Andrew Egeler
Learning how things work.

This Blog is Written in C++

TL;DR: I wrote this site in C++. See the not-documented-or-cleaned-up code here (Note that it may have changed significantly since this blog post).

When I set up this blog, I had a number of different options. I could have made it a React app, but Typescript isn't my favorite language. I could have made it a statically generated site, but then I'd have to rework it if I did want to try anything more dynamic (if I ever add comments, for example).

Ultimately, I had a couple of requirements:

So, I picked C++. It's the best language I'm aware of that lets you write high- level code, but gives you the power to optimize your memory allocations if you have the need (Rust might be close, but every time I look at it I find another feature I miss from C++). If your immediate reaction to this is "But C/C++ manual memory management corruption segfault!", then I recommend taking another look at modern C++, unique_ptr, and RAII patterns. C++ has far better tools for memory management than C does - most of the pain comes from the times you need to use C libraries.

My architecture is simple: I have a front-end nginx server that is routing requests for multiple domains, and the requests for andrew.egeler.us get forwarded to a container running my C++ application, which serves the entire site - static files and all.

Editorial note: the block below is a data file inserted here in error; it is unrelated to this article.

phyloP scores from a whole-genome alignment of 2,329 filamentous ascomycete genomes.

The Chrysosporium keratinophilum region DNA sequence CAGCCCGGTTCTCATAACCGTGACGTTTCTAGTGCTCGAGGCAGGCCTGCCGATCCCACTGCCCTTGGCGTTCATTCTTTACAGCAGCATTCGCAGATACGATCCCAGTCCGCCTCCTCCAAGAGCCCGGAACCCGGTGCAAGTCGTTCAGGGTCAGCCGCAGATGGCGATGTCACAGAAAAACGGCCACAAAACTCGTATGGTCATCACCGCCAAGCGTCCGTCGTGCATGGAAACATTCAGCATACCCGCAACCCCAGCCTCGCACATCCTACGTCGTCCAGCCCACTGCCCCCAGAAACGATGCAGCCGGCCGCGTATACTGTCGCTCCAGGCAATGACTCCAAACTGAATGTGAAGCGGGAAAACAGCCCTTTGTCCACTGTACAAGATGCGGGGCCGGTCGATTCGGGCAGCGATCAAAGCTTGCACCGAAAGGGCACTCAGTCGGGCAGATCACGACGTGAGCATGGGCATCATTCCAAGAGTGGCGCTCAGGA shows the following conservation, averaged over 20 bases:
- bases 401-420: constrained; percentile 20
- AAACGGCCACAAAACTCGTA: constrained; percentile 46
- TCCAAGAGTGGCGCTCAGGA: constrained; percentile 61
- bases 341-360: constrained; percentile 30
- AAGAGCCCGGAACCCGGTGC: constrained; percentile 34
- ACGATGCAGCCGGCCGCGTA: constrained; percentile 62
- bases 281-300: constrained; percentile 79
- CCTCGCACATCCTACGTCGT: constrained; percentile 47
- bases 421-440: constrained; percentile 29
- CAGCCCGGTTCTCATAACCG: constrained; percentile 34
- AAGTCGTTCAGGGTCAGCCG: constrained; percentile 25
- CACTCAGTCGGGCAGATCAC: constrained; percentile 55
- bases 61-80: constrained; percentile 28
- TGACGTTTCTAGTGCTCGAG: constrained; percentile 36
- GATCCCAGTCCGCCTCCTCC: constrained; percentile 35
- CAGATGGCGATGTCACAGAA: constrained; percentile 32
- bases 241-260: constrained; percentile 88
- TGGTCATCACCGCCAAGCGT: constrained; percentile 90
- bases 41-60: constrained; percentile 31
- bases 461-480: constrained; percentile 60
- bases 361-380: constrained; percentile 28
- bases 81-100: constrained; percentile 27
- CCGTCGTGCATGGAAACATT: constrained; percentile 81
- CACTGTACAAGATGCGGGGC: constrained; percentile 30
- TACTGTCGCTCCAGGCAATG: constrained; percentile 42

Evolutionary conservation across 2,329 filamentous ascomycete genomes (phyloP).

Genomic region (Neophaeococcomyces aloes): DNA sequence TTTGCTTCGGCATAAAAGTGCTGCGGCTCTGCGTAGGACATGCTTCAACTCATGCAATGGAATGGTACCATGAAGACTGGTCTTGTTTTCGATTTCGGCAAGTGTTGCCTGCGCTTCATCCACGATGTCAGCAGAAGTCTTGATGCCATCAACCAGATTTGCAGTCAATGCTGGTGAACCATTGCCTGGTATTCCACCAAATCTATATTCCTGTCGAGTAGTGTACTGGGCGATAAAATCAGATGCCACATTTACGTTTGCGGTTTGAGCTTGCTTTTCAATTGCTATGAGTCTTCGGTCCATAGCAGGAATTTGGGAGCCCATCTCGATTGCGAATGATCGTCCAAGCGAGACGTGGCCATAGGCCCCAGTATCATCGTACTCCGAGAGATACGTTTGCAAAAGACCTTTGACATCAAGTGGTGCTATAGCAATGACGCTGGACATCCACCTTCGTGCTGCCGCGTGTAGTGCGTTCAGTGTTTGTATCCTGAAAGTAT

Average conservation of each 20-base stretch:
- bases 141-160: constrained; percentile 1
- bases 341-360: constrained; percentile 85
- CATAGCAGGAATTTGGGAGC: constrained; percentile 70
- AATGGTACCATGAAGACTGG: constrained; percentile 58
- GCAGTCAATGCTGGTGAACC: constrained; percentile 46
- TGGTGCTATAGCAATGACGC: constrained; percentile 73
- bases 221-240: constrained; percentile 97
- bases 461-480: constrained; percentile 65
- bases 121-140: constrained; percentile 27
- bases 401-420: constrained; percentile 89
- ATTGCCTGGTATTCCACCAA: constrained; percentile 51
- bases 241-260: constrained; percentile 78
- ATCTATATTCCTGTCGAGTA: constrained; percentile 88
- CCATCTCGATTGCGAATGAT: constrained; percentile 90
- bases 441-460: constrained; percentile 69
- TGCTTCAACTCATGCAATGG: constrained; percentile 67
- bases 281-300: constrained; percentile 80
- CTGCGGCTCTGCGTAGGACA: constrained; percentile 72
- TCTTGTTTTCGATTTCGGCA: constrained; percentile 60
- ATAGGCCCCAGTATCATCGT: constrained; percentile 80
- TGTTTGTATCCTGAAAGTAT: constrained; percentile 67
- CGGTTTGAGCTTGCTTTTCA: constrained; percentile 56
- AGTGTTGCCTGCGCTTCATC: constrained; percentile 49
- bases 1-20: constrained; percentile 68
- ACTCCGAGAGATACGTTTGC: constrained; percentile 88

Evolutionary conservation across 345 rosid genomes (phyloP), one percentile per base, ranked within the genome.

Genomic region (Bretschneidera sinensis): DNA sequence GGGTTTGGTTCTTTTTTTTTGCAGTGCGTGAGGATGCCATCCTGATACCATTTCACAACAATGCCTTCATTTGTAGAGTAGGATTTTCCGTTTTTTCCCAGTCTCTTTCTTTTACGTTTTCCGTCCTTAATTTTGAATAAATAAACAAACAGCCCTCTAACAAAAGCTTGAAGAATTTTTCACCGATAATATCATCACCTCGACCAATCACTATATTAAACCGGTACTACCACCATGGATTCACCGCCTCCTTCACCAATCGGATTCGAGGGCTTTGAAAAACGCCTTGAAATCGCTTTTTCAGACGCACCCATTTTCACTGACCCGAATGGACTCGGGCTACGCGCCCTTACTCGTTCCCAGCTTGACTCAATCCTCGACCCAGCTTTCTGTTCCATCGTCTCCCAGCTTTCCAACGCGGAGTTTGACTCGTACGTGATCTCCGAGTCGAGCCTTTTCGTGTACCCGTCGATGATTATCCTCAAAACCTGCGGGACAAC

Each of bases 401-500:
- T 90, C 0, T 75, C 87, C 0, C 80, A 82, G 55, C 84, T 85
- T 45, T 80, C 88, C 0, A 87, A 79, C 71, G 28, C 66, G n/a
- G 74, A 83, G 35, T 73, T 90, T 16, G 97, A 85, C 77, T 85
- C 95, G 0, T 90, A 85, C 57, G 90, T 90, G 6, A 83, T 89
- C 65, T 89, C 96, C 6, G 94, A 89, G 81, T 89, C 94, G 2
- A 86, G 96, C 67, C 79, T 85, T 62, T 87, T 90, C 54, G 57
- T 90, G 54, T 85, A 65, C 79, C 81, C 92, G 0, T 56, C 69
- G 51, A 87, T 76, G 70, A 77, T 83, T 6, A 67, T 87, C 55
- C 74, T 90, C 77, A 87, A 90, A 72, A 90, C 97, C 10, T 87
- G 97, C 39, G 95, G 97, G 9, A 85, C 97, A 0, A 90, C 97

The application itself is simple as well. All of the static files are compiled directly into the binary, on startup it reads a directory of .md files and compiles them to HTML with cmark, and it then starts up a Restinio server. For each request, it uses ctemplate to generate the final HTML for the client.

While this still isn't as fast as it could be, or as well-written as it could be, or even written in a currently-popular language, it results in a small, fast website. I suspect that I could even make it faster than a static site, given enough work - because the blog code is the webserver, I can make assumptions and take shortcuts that a normal webserver wouldn't be able to.

Who knows - if I decide to get clever with it, maybe I'll write my own web server library that uses liburing to have the fastest possible network interface.